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Fake Cops Targeting Houses On Northwest Side

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Gunnison Street Fake Cops

A house in the 5000 block of West Gunnison Street is among those that was targeted by fake police officers this past weekend. (Credit: CBS)

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UPDATED 11/02/11 7:11 a.m.

CHICAGO (CBS) — A frightening warning has been issued on the city’s Northwest Side, about men who have been knocking on doors posing as undercover Chicago Police officers.

As CBS 2’s Mike Puccinelli reports, Grand Central Area detectives say in three separate incidents in the Irving Park, Mayfair and Jefferson Park neighborhoods, the men, ranging in age from about 18 to 36, knocked on the homes of doors and told homeowners they were police officers or undercover officers.

LISTEN: WBBM Newsradio’s Bernie Tafoya reports

In each, the men had police paraphernalia, such as gold badges and radios. In two of the attempts, they got into the homes but later fled in a large, dark red sport-utility vehicle or navy Blue Town & Country van, a community alert said.

The men are described as white and/or Hispanic, 5-foot-7 to 6-foot-3, and 140 to 230 pounds They were wearing baseball caps, zippered gray sweatshirts or black hooded sweatshirts, the alert said.

The incidents happened on Saturday about 6 p.m. in the 4000 block of North Harding Avenue; on Sunday about 5 p.m. in the 4900 block of North Karlov Avenue; and about 5:15 p.m. on Sunday in the 5000 block of West Gunnison Street.

Dorothy Martorano’s house was among those targeted by the fake cops. Hers was one of two homes in which the suspects made it inside.

“It’s disturbing, because there they were in the house,” she said.

The fake officers showed up at Martorano’s house on Sunday afternoon.

They didn’t knock. Martorano first became aware of their presence when she heard one of them rummaging through her living room.

When she went to check it out she couldn’t believe her eyes.

“There was a guy standing in the middle of our front room, and I said, ‘Who are you, and what are you doing in my house?’” she said. “And he said, ‘Oh, don’t worry, don’t worry, we’re the police,’ and he flashed a badge.”

Martorano initially believed the men, who made up a story about a four man robbery crew that surveillance had supposedly picked up casing Martorano’s garage.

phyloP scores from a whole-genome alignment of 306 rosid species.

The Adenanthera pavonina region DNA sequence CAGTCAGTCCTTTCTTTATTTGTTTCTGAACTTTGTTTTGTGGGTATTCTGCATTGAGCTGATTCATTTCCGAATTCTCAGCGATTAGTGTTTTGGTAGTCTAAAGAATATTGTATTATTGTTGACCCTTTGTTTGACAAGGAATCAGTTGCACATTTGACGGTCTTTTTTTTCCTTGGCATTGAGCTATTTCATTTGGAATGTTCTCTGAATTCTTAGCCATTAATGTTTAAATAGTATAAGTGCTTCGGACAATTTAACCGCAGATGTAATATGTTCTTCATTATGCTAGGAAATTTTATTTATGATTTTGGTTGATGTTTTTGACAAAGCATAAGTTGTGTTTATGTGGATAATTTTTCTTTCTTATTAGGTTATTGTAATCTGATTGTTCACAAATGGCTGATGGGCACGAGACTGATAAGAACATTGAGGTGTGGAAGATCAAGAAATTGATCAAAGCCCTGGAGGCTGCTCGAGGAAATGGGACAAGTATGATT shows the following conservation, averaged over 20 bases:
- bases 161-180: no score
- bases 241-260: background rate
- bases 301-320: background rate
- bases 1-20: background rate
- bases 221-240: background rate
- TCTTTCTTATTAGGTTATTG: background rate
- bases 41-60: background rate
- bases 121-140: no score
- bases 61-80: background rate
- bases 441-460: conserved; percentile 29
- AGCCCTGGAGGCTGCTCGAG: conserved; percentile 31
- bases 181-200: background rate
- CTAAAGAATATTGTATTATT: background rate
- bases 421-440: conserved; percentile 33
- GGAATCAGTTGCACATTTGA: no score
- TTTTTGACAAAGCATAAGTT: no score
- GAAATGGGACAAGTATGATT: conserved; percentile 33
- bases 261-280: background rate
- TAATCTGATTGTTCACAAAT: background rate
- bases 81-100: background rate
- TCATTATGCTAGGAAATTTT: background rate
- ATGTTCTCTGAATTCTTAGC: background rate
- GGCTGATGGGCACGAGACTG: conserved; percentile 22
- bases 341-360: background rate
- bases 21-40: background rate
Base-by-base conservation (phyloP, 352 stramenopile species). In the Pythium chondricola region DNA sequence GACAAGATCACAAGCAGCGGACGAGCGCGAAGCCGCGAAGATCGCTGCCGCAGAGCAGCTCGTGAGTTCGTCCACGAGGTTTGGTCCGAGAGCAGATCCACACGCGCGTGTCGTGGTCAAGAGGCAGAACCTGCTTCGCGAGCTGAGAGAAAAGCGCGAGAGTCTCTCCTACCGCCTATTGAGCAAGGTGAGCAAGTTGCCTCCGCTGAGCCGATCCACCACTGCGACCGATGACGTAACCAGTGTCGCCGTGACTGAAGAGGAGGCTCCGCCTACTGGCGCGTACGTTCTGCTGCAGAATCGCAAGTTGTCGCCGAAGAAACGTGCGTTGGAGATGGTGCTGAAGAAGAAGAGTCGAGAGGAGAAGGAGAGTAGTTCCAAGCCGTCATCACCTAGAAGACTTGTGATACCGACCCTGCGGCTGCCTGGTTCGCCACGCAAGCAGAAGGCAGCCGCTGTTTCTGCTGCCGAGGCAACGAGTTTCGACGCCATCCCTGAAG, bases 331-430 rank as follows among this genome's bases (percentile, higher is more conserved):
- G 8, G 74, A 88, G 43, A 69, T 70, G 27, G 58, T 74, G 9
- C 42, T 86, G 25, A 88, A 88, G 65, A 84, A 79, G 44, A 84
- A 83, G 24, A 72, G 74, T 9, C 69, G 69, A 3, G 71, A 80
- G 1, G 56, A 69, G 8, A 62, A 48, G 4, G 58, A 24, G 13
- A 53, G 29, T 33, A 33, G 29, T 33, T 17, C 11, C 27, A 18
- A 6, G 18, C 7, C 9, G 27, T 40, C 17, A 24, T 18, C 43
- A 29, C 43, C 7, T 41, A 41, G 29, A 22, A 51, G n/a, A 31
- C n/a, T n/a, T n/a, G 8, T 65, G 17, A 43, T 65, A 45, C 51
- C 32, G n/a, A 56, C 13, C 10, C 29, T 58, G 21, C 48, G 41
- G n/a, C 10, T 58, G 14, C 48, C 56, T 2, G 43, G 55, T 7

“‘They’re in your garage, and they’re going through all your stuff,’ and so I, of course, immediately turn around to see what the heck is going on in the garage,” Martorano said.

That was when Martorano spotted the fake cops three accomplices. She started to become suspicious of the men but allowed them into her home.

But alarm bells really started going off when one of them left the group and started making a racket in another room.

“So I went to see what was going on, and did not stay in the kitchen, and there was a guy going through drawers, and I said, ‘That has nothing to do with what you’re talking about,’” said.

Finally, she called 911.

“Thank God I was able to do that; I mean, I don’t know. It could have been a very dangerous situation. But I picked up 911, and I started talking to the operator, and then what I heard in the background was, ‘Oh, she’s calling,’ and then they took off,” she said.

Another resident, Terrence Gallagher, suspects the same group of men bluffed their way into his home posing as contractors and stole a ring.

“I want them picked up. I want them arrested,” Gallagher said. “There’s a lot of elderly people in this neighborhood. This is a good neighborhood, and they’re taking advantage of the elderly people, and people like me and things. I mean, they need to be picked up. Something’s going to happen.”

Gallagher says he is certain he was targeted by the same men now posing as police officers.

“They had walkie-talkie-type telephones,” he said. “Same guys, no doubt.”

Police advise everyone to be vigilant, and remind the public that all Chicago Police officers carry a five-point star and identification card. You may ask anyone who comes to your door to show his or her badge and ID card before allowing entry, and call 911 for anyone suspicious.

Anyone with information should call detectives at (312) 746-8282.

The Sun-Times Media Wire contributed to this report.

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